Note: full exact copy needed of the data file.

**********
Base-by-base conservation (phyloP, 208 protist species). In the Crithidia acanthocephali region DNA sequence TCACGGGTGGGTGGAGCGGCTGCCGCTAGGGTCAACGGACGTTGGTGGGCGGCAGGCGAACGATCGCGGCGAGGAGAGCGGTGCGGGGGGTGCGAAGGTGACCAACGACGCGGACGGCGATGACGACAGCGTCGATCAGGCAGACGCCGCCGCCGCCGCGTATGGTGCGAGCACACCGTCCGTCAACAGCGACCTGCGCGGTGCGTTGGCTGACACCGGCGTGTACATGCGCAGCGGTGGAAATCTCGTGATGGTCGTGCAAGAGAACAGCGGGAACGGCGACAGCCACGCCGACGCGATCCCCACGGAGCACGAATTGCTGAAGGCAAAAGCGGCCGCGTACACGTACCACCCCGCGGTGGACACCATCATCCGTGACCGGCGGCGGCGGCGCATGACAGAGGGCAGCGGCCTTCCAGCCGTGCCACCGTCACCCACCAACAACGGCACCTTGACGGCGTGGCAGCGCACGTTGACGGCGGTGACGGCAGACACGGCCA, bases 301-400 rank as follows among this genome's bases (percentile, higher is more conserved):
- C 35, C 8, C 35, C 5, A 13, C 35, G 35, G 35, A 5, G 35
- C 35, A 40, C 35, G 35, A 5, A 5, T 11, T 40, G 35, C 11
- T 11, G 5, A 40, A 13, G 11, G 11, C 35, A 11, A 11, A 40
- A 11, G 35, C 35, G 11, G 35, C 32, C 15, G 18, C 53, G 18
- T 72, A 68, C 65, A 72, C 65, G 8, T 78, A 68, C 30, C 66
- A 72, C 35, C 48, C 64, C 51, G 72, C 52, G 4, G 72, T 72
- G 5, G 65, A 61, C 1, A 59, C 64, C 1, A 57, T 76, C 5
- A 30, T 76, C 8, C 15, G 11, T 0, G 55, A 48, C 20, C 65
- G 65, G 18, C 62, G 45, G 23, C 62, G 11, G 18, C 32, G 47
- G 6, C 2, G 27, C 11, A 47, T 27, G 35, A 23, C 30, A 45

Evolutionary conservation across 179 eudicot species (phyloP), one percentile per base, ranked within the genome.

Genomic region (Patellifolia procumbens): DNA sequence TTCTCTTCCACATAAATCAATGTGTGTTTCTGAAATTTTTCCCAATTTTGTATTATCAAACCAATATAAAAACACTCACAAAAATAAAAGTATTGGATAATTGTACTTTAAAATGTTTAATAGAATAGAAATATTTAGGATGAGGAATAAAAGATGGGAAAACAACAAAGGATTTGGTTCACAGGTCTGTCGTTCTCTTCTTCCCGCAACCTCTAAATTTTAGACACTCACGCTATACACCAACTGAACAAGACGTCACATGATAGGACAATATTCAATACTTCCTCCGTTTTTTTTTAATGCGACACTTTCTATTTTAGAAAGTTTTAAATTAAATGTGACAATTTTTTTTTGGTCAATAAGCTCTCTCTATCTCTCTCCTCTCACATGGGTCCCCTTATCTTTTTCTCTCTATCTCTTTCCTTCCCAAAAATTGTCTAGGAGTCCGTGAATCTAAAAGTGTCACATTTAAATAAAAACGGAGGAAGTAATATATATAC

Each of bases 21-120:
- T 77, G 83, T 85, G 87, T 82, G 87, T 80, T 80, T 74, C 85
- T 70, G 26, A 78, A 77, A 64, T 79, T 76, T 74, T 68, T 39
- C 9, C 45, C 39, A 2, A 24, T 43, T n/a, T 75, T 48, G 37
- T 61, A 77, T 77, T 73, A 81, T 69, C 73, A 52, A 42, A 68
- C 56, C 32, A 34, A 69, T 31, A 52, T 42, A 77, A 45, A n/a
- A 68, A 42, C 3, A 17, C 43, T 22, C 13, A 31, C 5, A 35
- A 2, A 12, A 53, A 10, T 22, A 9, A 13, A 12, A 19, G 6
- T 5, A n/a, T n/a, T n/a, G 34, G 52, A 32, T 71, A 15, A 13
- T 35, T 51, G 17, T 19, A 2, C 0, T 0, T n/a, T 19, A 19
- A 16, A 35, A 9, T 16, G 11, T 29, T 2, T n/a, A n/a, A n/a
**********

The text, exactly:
Base-by-base conservation (phyloP, 208 protist species). In the Crithidia acanthocephali region DNA sequence TCACGGGTGGGTGGAGCGGCTGCCGCTAGGGTCAACGGACGTTGGTGGGCGGCAGGCGAACGATCGCGGCGAGGAGAGCGGTGCGGGGGGTGCGAAGGTGACCAACGACGCGGACGGCGATGACGACAGCGTCGATCAGGCAGACGCCGCCGCCGCCGCGTATGGTGCGAGCACACCGTCCGTCAACAGCGACCTGCGCGGTGCGTTGGCTGACACCGGCGTGTACATGCGCAGCGGTGGAAATCTCGTGATGGTCGTGCAAGAGAACAGCGGGAACGGCGACAGCCACGCCGACGCGATCCCCACGGAGCACGAATTGCTGAAGGCAAAAGCGGCCGCGTACACGTACCACCCCGCGGTGGACACCATCATCCGTGACCGGCGGCGGCGGCGCATGACAGAGGGCAGCGGCCTTCCAGCCGTGCCACCGTCACCCACCAACAACGGCACCTTGACGGCGTGGCAGCGCACGTTGACGGCGGTGACGGCAGACACGGCCA, bases 301-400 rank as follows among this genome's bases (percentile, higher is more conserved):
- C 35, C 8, C 35, C 5, A 13, C 35, G 35, G 35, A 5, G 35
- C 35, A 40, C 35, G 35, A 5, A 5, T 11, T 40, G 35, C 11
- T 11, G 5, A 40, A 13, G 11, G 11, C 35, A 11, A 11, A 40
- A 11, G 35, C 35, G 11, G 35, C 32, C 15, G 18, C 53, G 18
- T 72, A 68, C 65, A 72, C 65, G 8, T 78, A 68, C 30, C 66
- A 72, C 35, C 48, C 64, C 51, G 72, C 52, G 4, G 72, T 72
- G 5, G 65, A 61, C 1, A 59, C 64, C 1, A 57, T 76, C 5
- A 30, T 76, C 8, C 15, G 11, T 0, G 55, A 48, C 20, C 65
- G 65, G 18, C 62, G 45, G 23, C 62, G 11, G 18, C 32, G 47
- G 6, C 2, G 27, C 11, A 47, T 27, G 35, A 23, C 30, A 45

Evolutionary conservation across 179 eudicot species (phyloP), one percentile per base, ranked within the genome.

Genomic region (Patellifolia procumbens): DNA sequence TTCTCTTCCACATAAATCAATGTGTGTTTCTGAAATTTTTCCCAATTTTGTATTATCAAACCAATATAAAAACACTCACAAAAATAAAAGTATTGGATAATTGTACTTTAAAATGTTTAATAGAATAGAAATATTTAGGATGAGGAATAAAAGATGGGAAAACAACAAAGGATTTGGTTCACAGGTCTGTCGTTCTCTTCTTCCCGCAACCTCTAAATTTTAGACACTCACGCTATACACCAACTGAACAAGACGTCACATGATAGGACAATATTCAATACTTCCTCCGTTTTTTTTTAATGCGACACTTTCTATTTTAGAAAGTTTTAAATTAAATGTGACAATTTTTTTTTGGTCAATAAGCTCTCTCTATCTCTCTCCTCTCACATGGGTCCCCTTATCTTTTTCTCTCTATCTCTTTCCTTCCCAAAAATTGTCTAGGAGTCCGTGAATCTAAAAGTGTCACATTTAAATAAAAACGGAGGAAGTAATATATATAC

Each of bases 21-120:
- T 77, G 83, T 85, G 87, T 82, G 87, T 80, T 80, T 74, C 85
- T 70, G 26, A 78, A 77, A 64, T 79, T 76, T 74, T 68, T 39
- C 9, C 45, C 39, A 2, A 24, T 43, T n/a, T 75, T 48, G 37
- T 61, A 77, T 77, T 73, A 81, T 69, C 73, A 52, A 42, A 68
- C 56, C 32, A 34, A 69, T 31, A 52, T 42, A 77, A 45, A n/a
- A 68, A 42, C 3, A 17, C 43, T 22, C 13, A 31, C 5, A 35
- A 2, A 12, A 53, A 10, T 22, A 9, A 13, A 12, A 19, G 6
- T 5, A n/a, T n/a, T n/a, G 34, G 52, A 32, T 71, A 15, A 13
- T 35, T 51, G 17, T 19, A 2, C 0, T 0, T n/a, T 19, A 19
- A 16, A 35, A 9, T 16, G 11, T 29, T 2, T n/a, A n/a, A n/a